A business organization last week presented a survey that shows a majority of Albertans do not support the NDP government’s drive to raise the minimum wage in this province.
“This Return On Insight (ROi) survey was commissioned by Restaurants Canada to explore public attitudes toward the proposed increase in the minimum wage in Alberta to $15 per hour by 2018,” stated a press release June 27. “The online survey of 757 Alberta adults took place between June 17 and June 21, conducted with a cross section of people recruited for ROi’s online panel based on demographics and region.
“According to a survey commissioned by Restaurants Canada, almost two thirds of Albertans think raising the minimum wage to $15 by 2018 is too much for businesses to handle given the state of the Alberta economy (64 per cent agree).
“Bruce Cameron, President of Return On Insight, noted, ‘Albertans want the government to delay implementing their proposed minimum wage hike due to widespread concerns about the Alberta economy and the ability of businesses to absorb such a large increase during a recession.’”
The Official Opposition quickly noted, “On Monday, Restaurants Canada warned the nearly 50 per cent hike from 2015 levels, on top of a hurting economy, will lead to the shutdown of even more businesses across the province. A new survey also suggests 61 per cent of Albertans think a minimum wage hike should be delayed.
“The NDP claims to be on the side of working families, but their policies are spurring even further job losses and uncertainty in communities right across the province,” Wildrose Leader Brian Jean said. “The NDP government has an opportunity to show pragmatism instead of sticking rigidly to ideology. It’s time for the government to follow the Wildrose lead and be on the side of job creation and stability for Albertans.”
Committing to an unrealistic minimum wage hike during a historic recession suggests many things about the government currently in power in Edmonton. Stubborn pig-headedness comes to mind. “We already committed to the minimum wage hike, it’ll be embarrassing to go back now,” muse the politicians. Plus, what would the Sierra Club and Council of Canadians think?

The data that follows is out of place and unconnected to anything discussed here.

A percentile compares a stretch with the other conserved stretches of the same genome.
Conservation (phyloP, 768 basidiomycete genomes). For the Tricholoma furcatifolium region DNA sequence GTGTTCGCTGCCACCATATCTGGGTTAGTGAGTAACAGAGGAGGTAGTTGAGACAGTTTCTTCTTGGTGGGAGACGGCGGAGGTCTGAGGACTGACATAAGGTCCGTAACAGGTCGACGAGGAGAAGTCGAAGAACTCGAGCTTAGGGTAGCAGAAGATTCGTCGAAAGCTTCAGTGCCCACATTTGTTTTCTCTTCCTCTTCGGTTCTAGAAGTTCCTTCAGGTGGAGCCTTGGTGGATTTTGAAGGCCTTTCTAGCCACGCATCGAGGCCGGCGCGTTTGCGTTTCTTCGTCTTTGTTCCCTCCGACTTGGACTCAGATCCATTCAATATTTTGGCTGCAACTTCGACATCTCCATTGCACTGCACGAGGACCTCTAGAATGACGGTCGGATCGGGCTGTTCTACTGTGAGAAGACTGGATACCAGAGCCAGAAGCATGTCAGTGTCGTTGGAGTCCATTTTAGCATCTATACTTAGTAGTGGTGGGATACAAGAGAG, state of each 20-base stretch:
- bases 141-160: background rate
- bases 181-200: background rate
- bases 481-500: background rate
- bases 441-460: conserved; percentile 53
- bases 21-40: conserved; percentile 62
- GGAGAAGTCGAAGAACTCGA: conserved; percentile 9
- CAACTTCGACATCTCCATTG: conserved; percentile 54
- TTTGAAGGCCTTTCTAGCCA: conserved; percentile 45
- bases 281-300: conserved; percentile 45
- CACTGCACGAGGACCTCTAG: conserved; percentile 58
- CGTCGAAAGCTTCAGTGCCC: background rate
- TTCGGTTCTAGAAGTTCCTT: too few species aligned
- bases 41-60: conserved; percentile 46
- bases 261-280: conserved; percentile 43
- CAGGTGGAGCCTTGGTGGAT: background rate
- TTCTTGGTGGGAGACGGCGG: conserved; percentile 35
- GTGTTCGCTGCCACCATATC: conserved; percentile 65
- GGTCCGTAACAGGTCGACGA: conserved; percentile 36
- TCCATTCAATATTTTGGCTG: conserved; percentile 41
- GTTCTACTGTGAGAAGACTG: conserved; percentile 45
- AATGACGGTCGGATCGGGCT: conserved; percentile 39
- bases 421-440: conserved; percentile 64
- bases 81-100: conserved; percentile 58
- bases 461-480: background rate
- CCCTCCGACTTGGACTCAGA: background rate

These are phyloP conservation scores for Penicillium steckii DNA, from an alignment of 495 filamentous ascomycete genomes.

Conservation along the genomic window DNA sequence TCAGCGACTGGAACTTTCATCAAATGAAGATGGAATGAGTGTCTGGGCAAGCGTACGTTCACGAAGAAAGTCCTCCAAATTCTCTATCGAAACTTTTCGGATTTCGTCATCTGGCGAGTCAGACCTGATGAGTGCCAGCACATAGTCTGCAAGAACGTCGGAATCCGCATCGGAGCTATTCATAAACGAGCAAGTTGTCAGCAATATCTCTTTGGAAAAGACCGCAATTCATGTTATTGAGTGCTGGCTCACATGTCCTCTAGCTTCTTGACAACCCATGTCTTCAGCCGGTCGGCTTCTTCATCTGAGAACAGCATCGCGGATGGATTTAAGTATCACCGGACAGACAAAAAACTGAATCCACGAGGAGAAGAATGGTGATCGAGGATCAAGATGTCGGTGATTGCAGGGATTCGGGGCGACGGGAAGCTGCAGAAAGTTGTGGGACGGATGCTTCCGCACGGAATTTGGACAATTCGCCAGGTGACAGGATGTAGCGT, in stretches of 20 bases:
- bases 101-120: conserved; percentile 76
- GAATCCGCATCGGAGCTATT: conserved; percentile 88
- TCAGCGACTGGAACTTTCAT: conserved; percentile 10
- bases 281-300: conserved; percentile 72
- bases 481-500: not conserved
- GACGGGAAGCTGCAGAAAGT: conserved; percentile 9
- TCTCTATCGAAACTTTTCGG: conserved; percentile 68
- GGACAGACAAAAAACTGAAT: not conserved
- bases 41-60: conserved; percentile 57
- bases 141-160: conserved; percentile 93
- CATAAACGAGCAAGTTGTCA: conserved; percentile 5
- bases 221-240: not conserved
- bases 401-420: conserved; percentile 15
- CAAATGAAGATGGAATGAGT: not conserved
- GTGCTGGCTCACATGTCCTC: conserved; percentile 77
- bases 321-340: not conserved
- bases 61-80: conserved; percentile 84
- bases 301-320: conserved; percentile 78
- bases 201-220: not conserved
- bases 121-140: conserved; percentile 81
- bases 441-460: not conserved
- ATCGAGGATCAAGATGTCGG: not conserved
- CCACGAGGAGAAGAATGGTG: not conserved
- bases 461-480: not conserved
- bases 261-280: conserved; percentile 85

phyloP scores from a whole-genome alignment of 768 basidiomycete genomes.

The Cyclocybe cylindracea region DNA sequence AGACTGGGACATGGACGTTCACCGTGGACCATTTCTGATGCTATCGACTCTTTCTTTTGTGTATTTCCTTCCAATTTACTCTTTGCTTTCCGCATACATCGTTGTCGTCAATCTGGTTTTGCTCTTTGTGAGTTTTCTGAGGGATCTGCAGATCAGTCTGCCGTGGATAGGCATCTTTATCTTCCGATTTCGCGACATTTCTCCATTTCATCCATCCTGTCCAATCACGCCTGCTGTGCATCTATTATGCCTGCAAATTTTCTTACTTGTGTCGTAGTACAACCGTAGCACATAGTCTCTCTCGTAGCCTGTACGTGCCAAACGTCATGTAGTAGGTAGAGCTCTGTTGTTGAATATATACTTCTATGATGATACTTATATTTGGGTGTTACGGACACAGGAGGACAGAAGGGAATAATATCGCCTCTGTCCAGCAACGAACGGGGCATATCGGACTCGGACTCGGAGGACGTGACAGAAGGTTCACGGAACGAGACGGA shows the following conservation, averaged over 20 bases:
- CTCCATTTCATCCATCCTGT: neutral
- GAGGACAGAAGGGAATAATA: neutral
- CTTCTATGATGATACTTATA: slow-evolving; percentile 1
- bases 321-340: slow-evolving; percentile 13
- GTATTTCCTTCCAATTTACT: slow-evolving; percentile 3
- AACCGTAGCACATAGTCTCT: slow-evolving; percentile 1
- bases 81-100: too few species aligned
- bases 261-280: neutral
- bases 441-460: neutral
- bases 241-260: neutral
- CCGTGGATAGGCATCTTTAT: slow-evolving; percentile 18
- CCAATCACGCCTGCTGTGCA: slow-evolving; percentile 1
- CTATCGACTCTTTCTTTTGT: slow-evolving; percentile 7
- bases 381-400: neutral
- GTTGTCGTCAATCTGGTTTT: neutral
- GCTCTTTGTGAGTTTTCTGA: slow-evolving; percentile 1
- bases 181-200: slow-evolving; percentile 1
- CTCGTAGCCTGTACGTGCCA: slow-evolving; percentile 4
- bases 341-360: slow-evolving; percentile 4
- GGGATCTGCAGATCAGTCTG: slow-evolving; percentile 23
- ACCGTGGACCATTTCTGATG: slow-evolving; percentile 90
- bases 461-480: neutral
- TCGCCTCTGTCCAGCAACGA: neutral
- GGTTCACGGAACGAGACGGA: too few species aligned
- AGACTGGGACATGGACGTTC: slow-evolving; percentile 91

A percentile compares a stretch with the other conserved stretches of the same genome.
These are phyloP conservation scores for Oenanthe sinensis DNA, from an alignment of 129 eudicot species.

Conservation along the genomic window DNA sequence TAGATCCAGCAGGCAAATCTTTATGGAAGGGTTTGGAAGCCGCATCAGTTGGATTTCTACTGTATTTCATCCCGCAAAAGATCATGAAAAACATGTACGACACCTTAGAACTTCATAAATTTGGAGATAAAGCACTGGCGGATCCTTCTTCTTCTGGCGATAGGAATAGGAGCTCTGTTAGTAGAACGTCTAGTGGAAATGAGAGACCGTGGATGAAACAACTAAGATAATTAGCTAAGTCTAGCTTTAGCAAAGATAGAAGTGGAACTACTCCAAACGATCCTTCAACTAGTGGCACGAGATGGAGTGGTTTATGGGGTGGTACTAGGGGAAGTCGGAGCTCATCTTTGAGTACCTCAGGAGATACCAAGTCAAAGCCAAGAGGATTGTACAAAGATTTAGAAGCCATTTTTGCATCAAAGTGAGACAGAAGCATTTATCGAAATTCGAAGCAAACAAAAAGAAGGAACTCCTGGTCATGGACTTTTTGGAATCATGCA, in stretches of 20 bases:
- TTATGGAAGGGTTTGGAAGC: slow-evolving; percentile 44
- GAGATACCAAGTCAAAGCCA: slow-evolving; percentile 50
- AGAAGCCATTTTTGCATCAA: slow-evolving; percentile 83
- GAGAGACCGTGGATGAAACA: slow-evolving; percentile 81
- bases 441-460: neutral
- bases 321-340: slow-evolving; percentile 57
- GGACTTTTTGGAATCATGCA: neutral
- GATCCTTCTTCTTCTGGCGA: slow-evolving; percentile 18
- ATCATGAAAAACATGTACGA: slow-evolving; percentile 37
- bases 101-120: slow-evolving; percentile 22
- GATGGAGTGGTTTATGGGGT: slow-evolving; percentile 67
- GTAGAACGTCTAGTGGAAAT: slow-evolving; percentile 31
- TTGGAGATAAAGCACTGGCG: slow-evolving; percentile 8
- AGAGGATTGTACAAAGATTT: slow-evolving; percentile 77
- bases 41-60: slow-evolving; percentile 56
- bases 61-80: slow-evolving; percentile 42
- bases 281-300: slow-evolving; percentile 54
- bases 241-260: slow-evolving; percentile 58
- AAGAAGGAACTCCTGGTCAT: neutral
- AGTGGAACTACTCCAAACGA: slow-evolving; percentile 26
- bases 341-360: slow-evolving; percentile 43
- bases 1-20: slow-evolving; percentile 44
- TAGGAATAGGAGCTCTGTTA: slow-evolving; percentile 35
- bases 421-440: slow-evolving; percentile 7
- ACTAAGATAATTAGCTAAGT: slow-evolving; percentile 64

Then there’s the economic ignorance inherent in dogmatic NDP manifesto decisions that have been made since the last provincial election. Instead of letting the market dictate when wages rise, a brain trust in Edmonton has decided that they know best. Has the brain trust also decided where businesses will get this extra money? Are they aware that the extra money comes from customers? Are they aware customers will face inflation, as is always the case when this 1960’s Love Bug mentality to meddle in the economy rears its head? Are they also aware how this inflation will affect other parts of the economy, like rental rates?
The NDP are currently consulting with Albertans about the minimum wage hike, which is a waste of taxpayer money. Consultations conducted by the Government of Alberta, based on what Premier Rachel Notley has clearly stated on the record, are public relations exercises as the NDP have already stated they’re raising the minimum wage to $15 by 2017 according to the government’s timeline. A waste of taxpayer money.
The situation is very similar to Bill 6, the farm labour bill, which was passed by the NDP majority in the provincial legislature last fall with no consultation with farm families; consultations are apparently now being done. Seem pointless? Not really. It makes perfect sense as a PR exercise; Something had to be done. Notley and her government took a PR beating over that farm bill.
The Restaurants Canada survey showed six out of 10 Albertans think the NDP should stop the minimum wage hike during a recession; it’s probably the same 6 of 10 Albertans who voted against the NDP in the last provincial election.
Realistically, if the NDP wants to make life better for everyday or working class Albertans, encourage people to place a high value on education. Encourage more people to graduate from high school in this province, and make it easier for people to go to college or university.
With a proper education, a worker will find myriad possibilities open up in the work world that will have far more benefit to Alberta than a few dollars an hour could ever manage.